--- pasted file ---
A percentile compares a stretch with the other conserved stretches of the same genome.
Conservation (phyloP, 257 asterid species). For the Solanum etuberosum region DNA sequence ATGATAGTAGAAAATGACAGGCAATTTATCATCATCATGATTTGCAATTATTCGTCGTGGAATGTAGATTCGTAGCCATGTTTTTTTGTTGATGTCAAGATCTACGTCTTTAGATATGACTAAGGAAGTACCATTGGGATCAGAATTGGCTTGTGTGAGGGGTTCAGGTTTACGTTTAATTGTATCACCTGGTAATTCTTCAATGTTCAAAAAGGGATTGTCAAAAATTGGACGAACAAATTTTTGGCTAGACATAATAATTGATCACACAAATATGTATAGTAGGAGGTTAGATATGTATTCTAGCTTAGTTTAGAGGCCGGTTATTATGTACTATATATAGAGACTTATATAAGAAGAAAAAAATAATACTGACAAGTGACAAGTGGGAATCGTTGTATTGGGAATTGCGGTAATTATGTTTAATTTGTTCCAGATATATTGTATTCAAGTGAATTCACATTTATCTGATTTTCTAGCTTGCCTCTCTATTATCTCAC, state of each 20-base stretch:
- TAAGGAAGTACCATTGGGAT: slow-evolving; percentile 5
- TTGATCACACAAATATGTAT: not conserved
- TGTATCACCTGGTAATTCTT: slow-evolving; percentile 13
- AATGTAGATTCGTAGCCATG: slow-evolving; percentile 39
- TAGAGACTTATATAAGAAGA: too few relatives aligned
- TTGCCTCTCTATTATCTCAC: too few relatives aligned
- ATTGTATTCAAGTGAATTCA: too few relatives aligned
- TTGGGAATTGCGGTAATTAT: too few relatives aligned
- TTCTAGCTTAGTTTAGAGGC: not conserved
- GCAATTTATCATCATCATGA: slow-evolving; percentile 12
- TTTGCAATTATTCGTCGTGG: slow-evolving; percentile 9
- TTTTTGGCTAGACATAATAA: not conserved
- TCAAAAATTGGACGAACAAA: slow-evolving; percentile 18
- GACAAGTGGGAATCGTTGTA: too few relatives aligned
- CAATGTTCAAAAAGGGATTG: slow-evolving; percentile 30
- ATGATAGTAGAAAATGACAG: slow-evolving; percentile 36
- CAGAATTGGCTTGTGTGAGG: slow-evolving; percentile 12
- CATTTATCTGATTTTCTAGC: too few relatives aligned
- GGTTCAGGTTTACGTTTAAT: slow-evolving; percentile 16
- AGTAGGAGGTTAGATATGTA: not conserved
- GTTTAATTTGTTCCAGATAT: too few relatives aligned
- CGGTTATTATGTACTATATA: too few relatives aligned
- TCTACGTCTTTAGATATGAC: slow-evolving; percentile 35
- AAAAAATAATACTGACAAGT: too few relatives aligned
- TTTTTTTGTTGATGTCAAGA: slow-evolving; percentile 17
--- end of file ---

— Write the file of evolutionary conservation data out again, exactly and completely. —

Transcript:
A percentile compares a stretch with the other conserved stretches of the same genome.
Conservation (phyloP, 257 asterid species). For the Solanum etuberosum region DNA sequence ATGATAGTAGAAAATGACAGGCAATTTATCATCATCATGATTTGCAATTATTCGTCGTGGAATGTAGATTCGTAGCCATGTTTTTTTGTTGATGTCAAGATCTACGTCTTTAGATATGACTAAGGAAGTACCATTGGGATCAGAATTGGCTTGTGTGAGGGGTTCAGGTTTACGTTTAATTGTATCACCTGGTAATTCTTCAATGTTCAAAAAGGGATTGTCAAAAATTGGACGAACAAATTTTTGGCTAGACATAATAATTGATCACACAAATATGTATAGTAGGAGGTTAGATATGTATTCTAGCTTAGTTTAGAGGCCGGTTATTATGTACTATATATAGAGACTTATATAAGAAGAAAAAAATAATACTGACAAGTGACAAGTGGGAATCGTTGTATTGGGAATTGCGGTAATTATGTTTAATTTGTTCCAGATATATTGTATTCAAGTGAATTCACATTTATCTGATTTTCTAGCTTGCCTCTCTATTATCTCAC, state of each 20-base stretch:
- TAAGGAAGTACCATTGGGAT: slow-evolving; percentile 5
- TTGATCACACAAATATGTAT: not conserved
- TGTATCACCTGGTAATTCTT: slow-evolving; percentile 13
- AATGTAGATTCGTAGCCATG: slow-evolving; percentile 39
- TAGAGACTTATATAAGAAGA: too few relatives aligned
- TTGCCTCTCTATTATCTCAC: too few relatives aligned
- ATTGTATTCAAGTGAATTCA: too few relatives aligned
- TTGGGAATTGCGGTAATTAT: too few relatives aligned
- TTCTAGCTTAGTTTAGAGGC: not conserved
- GCAATTTATCATCATCATGA: slow-evolving; percentile 12
- TTTGCAATTATTCGTCGTGG: slow-evolving; percentile 9
- TTTTTGGCTAGACATAATAA: not conserved
- TCAAAAATTGGACGAACAAA: slow-evolving; percentile 18
- GACAAGTGGGAATCGTTGTA: too few relatives aligned
- CAATGTTCAAAAAGGGATTG: slow-evolving; percentile 30
- ATGATAGTAGAAAATGACAG: slow-evolving; percentile 36
- CAGAATTGGCTTGTGTGAGG: slow-evolving; percentile 12
- CATTTATCTGATTTTCTAGC: too few relatives aligned
- GGTTCAGGTTTACGTTTAAT: slow-evolving; percentile 16
- AGTAGGAGGTTAGATATGTA: not conserved
- GTTTAATTTGTTCCAGATAT: too few relatives aligned
- CGGTTATTATGTACTATATA: too few relatives aligned
- TCTACGTCTTTAGATATGAC: slow-evolving; percentile 35
- AAAAAATAATACTGACAAGT: too few relatives aligned
- TTTTTTTGTTGATGTCAAGA: slow-evolving; percentile 17